In the summer of 1957, the pianist Jorge Bolet gave a celebrated performance with the Stadium Symphony Orchestra of New York at Lewisohn Stadium in Upper Manhattan. The program's centerpiece was Rachmaninoff's Piano Concerto No. 3, a trademark piece for the Havana-born Bolet. A leading figure in Romantic pianism, Bolet’s career was arguably launched at sixteen, when he played Carnegie Hall before an audience that included such luminaries as Hofmann, Godowsky, Rachmaninoff, and Horowitz. Bolet went on to win the Naumberg Award and the Josef Hofmann Award.
Yet Bolet booked very few gigs in the 1940s and 1950s, a period of his life he reportedly described as “half-starvation.” The pianist experienced a major revival in 1978 when he signed with Decca/London, under which he recorded works by Liszt, Chopin, Brahms, Schumann, and Rachmaninoff. Bolet is also credited for his recordings of the Godowsky arrangements for the Chopin Etudes, considered to be among the most difficult pieces ever written for solo piano.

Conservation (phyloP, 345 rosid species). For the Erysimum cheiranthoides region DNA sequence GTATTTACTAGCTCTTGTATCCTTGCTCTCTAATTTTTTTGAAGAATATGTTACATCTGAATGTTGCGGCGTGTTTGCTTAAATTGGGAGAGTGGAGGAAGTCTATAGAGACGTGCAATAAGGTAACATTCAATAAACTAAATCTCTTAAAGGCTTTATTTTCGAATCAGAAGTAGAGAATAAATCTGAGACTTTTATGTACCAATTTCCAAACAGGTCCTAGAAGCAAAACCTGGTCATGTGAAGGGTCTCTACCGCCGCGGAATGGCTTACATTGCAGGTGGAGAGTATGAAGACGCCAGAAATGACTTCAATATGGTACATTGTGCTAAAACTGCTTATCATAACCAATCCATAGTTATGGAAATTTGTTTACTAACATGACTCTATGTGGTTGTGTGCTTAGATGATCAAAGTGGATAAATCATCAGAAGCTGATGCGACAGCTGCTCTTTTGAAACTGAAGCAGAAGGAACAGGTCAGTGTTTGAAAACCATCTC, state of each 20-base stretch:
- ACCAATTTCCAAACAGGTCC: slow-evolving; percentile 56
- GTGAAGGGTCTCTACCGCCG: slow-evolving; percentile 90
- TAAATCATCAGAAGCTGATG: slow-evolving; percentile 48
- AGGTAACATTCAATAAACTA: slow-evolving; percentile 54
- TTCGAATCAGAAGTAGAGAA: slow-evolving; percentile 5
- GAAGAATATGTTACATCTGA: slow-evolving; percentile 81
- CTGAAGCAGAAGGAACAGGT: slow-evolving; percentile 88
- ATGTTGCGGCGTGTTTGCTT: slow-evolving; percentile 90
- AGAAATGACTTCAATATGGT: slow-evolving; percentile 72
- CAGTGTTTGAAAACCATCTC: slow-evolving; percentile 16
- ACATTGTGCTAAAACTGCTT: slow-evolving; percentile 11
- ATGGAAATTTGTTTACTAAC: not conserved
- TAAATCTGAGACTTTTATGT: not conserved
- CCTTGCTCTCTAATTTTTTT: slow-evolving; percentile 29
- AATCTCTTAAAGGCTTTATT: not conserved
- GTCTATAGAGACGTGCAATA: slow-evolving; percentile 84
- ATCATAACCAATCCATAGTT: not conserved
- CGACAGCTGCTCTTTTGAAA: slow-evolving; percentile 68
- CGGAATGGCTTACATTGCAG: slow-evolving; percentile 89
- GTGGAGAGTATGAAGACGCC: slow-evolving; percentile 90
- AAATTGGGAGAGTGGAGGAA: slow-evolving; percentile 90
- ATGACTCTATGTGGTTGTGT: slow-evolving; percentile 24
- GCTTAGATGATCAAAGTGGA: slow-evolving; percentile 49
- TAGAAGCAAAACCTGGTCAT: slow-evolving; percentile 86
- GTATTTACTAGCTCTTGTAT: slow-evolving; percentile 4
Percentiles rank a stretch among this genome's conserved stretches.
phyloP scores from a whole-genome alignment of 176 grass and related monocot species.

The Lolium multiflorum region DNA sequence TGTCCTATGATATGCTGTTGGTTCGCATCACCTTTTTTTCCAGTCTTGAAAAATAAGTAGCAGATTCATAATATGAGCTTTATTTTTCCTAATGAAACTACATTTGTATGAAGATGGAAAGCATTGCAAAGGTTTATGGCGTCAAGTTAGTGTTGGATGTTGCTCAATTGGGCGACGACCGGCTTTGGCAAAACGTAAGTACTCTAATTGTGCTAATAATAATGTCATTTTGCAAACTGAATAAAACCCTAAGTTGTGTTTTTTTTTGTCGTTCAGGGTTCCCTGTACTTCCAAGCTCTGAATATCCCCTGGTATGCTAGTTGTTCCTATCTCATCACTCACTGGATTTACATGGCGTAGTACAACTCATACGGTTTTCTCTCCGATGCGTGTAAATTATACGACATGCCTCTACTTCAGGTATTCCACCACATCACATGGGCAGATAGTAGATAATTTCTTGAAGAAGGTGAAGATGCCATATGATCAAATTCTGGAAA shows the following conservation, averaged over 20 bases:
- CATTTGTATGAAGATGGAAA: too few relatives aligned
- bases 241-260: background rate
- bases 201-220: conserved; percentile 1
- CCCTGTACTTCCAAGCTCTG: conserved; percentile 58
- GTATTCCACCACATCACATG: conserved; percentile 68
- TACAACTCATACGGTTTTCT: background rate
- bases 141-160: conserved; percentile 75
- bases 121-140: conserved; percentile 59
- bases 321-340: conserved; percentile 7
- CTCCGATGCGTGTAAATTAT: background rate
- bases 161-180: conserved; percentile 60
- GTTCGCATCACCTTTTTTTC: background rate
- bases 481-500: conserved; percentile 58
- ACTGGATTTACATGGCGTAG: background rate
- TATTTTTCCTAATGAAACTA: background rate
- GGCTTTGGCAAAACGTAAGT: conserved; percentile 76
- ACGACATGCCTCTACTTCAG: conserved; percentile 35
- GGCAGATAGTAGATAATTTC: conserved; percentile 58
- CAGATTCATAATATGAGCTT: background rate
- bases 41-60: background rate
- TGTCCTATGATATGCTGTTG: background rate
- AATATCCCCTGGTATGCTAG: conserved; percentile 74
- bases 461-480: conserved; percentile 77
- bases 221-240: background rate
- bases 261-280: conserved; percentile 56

A graduate of the Curtis Institute in Philadelphia, Bolet also taught at the school and remained a dedicated teacher throughout his life. In the 1980s, shortly before his death, Bolet produced a series of master classes devoted to Rachmaninoff’s piano concerto no. 3, in which he can be seen halting a student to say: “This reminds me of the story of the farmer that had a mule for sale.” Bolet went on to weave a little fable, illuminating the merits of subtlety in performance.
“It isn’t necessary to hit the listener over the head to get his attention,” Bolet advised the student. “You can do it in a much more subtle way.”
Audio courtesy of NYPR Archives.